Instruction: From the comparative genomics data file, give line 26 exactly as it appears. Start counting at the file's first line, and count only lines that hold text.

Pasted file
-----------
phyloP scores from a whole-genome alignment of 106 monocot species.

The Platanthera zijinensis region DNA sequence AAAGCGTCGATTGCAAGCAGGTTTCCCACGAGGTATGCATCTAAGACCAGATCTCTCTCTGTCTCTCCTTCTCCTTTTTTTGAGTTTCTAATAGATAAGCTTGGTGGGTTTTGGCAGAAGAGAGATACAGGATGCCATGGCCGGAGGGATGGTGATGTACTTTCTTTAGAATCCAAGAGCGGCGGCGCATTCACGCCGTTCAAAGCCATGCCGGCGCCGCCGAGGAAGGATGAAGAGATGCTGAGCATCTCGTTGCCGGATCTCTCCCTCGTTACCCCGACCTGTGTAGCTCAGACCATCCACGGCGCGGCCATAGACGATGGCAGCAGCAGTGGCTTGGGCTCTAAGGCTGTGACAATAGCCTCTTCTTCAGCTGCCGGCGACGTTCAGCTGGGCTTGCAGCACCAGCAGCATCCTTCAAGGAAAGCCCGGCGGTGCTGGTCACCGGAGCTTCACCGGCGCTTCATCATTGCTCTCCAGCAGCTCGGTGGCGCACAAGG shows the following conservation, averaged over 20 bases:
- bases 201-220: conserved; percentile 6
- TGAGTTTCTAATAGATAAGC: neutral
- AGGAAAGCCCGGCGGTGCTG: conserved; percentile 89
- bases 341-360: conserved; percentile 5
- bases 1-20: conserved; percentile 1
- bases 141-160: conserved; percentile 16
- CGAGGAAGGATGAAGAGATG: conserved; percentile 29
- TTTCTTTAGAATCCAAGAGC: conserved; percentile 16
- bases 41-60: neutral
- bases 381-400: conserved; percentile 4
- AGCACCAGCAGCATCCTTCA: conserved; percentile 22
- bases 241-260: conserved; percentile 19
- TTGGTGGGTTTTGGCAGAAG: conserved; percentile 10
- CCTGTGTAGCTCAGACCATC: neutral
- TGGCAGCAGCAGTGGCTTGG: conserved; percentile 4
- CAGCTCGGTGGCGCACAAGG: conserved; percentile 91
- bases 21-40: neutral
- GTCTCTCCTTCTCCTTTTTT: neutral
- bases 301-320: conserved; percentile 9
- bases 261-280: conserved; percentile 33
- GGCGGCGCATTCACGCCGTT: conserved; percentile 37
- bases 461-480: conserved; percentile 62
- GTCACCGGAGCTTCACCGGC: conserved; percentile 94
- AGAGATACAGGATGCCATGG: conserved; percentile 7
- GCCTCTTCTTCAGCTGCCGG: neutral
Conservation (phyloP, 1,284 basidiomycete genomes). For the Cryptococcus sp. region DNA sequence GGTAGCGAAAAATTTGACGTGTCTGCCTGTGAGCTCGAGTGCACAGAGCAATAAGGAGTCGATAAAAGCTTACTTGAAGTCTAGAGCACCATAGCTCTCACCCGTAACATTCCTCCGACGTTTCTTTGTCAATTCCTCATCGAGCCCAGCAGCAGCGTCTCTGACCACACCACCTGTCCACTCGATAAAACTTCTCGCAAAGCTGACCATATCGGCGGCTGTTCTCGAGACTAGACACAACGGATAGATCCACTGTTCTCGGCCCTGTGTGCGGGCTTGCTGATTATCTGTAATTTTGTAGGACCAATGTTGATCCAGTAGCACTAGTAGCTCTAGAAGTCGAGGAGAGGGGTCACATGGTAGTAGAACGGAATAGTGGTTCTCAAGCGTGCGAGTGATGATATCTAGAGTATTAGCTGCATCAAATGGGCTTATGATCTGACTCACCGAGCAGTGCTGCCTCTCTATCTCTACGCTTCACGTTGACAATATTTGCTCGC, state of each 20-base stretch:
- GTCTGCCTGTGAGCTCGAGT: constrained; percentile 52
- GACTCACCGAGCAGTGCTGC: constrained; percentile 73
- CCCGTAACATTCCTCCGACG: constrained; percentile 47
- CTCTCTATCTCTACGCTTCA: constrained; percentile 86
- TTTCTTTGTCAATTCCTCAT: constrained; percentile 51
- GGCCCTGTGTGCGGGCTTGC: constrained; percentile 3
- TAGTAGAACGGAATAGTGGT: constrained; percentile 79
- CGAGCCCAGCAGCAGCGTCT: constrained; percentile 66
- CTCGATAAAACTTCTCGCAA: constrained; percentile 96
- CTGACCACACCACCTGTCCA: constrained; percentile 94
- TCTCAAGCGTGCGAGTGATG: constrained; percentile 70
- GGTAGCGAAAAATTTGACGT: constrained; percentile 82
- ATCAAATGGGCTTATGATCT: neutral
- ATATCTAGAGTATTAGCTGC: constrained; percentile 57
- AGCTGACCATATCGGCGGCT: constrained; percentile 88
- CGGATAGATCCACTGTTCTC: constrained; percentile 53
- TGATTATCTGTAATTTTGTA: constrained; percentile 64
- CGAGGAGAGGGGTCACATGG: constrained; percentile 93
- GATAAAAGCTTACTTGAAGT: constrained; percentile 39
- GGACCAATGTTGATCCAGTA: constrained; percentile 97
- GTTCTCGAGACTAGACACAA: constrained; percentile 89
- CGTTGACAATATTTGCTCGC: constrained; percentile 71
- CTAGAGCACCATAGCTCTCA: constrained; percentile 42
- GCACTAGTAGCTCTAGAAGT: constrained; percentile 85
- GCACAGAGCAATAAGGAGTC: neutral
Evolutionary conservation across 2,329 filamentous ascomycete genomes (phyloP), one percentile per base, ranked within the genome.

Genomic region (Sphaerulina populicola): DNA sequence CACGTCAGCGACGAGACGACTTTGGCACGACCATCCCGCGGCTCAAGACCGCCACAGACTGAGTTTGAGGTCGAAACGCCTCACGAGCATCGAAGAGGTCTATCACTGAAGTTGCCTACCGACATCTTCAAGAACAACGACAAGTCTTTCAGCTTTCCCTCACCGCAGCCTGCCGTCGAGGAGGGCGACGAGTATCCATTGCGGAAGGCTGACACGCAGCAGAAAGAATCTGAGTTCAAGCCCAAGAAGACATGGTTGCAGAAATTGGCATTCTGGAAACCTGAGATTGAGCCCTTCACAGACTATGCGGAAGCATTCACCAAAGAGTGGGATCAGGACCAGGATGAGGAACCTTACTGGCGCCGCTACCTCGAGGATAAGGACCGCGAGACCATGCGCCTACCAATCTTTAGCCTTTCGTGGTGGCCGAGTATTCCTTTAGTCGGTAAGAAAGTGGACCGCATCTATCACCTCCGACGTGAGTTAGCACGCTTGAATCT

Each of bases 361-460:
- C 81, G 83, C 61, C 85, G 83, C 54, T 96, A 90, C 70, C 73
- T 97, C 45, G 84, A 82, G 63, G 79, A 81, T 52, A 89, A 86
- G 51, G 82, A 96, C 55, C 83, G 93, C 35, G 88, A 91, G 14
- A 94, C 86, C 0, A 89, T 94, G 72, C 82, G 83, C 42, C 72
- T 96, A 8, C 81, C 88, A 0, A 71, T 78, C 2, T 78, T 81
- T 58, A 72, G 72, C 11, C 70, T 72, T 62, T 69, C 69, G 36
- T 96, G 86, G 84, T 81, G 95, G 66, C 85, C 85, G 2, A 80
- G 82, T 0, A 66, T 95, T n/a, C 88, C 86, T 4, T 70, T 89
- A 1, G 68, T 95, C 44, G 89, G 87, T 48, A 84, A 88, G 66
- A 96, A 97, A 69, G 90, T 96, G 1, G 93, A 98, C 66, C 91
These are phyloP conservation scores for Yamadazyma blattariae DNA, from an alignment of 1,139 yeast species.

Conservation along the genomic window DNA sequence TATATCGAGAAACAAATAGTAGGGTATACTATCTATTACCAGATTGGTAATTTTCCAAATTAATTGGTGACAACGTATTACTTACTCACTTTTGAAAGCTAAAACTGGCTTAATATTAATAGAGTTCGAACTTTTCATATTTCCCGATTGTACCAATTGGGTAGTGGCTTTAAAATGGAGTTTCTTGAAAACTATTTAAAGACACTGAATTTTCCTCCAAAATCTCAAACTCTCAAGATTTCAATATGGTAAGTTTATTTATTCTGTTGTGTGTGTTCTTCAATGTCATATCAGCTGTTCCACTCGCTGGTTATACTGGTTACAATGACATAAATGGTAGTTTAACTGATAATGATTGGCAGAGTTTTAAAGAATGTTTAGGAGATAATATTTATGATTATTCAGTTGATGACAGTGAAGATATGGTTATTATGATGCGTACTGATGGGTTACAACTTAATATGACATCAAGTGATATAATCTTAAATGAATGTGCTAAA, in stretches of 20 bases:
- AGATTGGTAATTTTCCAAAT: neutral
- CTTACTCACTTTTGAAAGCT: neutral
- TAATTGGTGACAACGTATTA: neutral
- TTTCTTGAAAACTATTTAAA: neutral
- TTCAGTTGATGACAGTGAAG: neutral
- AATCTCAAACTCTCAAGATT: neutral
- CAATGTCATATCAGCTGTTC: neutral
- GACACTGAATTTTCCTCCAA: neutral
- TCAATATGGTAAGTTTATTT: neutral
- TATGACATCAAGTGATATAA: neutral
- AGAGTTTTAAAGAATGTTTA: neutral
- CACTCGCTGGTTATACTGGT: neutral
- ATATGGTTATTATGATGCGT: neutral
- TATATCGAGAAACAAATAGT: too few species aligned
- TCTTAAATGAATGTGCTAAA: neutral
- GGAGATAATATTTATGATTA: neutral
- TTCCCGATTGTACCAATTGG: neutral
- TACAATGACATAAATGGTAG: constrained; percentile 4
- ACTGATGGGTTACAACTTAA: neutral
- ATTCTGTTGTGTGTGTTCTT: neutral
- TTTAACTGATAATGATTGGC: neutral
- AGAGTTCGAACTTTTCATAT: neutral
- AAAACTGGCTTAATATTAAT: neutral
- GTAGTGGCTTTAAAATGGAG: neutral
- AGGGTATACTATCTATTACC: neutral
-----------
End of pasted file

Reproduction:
- AGAGATACAGGATGCCATGG: conserved; percentile 7